Ceramic Column Grid Array (CCGA) packages have been increasing in use based on advantages such as high interconnect density, very good thermal and electrical performance, compatibility with standard surface-mount packaging assembly processes, etc. These packages are to be used in space applications such as logic and microprocessor functions, telecommunications, flight avionics, and payload electronics. As these packages tend to have less solder joint strain relief than leaded packages, the reliability of CCGA packages is very important for short- and long-term space missions. The assessment of reliability of CCGA 1752 Kyocera packages is of paramount importance to space applications.

Titan, Europa, asteroids, comets, Earth’s moon, and Mars (MER) Spirit and Opportunity and MSL Curiosity require operation of thermally uncontrolled hardware under extremely cold and hot temperatures with large diurnal temperature change from day to night. The planetary protection requires the hardware to be baked at +125 ºC for 72 hours, or as needed, to kill micro-bugs to avoid any biological contamination, especially for sample return missions. NASA-standard thermal cycling temperature range varies from -55 ºC to +100 ºC. Consequently, the present CCGA Kyocera package reliability research study encompasses the temperature range of -55 ºC ±10 ºC, to +125 ºC to cover various NASA deep space missions.

Based on the existing published data, there are no systematic CCGA reflow/rework processes and experimental test data available to assess the reliability of CCGA packages in extremely low and high temperatures such as those cited above. Therefore, this exploration describes the important experimental test results obtained in this extreme temperature range for deep space applications.

This research has reported the reliability study down to -55 ºC ±10 ºC, and up to +125 ºC. This is the novelty of the test results. Advanced 1752 CCGA Kyocera packaging interconnects technology test hardware objects have been subjected to temperature thermal cycles from -55 ºC ±10 ºC, to +125 ºC. X-ray inspection of CCGA packages was made before thermal cycling. No anomalous behavior and process problems were observed in the x-ray images. The change in resistance of the daisy-chained CCGA interconnects was measured as a function of increasing number of thermal cycles. Electrical continuity measurements of daisy-chains have shown no anomalies, even until 250 thermal cycles. Optical inspection of CCGA 1752 packages is yet to be made. No catastrophic failures have been observed yet in the electrical continuity results. Process qualification and assembly is required to optimize the CCGA assembly processes. Optical inspection of CCGA boards will be made after predetermined thermal cycles or after observing an anomaly in resistance measurements.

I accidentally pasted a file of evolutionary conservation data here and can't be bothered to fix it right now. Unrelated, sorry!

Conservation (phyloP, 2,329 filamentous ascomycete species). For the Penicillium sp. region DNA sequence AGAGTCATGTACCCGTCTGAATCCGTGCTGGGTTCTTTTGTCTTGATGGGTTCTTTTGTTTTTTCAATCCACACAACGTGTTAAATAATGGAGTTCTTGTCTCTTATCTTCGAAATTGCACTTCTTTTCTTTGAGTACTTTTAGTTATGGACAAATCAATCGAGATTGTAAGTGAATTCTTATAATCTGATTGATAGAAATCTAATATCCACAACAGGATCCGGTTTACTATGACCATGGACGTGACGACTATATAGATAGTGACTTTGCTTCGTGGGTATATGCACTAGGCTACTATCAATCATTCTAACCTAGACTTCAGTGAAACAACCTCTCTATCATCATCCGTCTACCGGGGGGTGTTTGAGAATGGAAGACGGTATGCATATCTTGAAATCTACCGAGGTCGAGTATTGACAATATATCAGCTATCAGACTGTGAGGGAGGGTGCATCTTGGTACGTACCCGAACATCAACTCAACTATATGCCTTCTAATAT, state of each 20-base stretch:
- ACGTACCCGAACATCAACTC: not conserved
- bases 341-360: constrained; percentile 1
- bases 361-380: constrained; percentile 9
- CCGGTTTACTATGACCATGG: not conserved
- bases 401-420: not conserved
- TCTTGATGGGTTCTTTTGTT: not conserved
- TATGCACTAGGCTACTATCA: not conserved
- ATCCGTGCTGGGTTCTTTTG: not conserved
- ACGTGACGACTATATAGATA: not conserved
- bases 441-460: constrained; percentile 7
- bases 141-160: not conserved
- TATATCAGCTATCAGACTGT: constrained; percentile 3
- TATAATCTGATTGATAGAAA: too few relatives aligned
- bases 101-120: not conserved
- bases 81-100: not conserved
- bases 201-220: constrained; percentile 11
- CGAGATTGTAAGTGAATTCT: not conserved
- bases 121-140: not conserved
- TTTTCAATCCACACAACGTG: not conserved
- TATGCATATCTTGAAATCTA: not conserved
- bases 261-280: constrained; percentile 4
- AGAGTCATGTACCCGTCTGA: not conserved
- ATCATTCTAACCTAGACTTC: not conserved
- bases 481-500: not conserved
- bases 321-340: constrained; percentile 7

This work was done by Rajeshuni Ramesham of Caltech for NASA’s Jet Propulsion Laboratory. NASA is seeking partners to further develop this technology through joint cooperative research and development. For more information about this technology and to explore opportunities, please contact Dan Broderick at This email address is being protected from spambots. You need JavaScript enabled to view it.. NPO-49917


NASA Tech Briefs Magazine

This article first appeared in the May, 2016 issue of NASA Tech Briefs Magazine.

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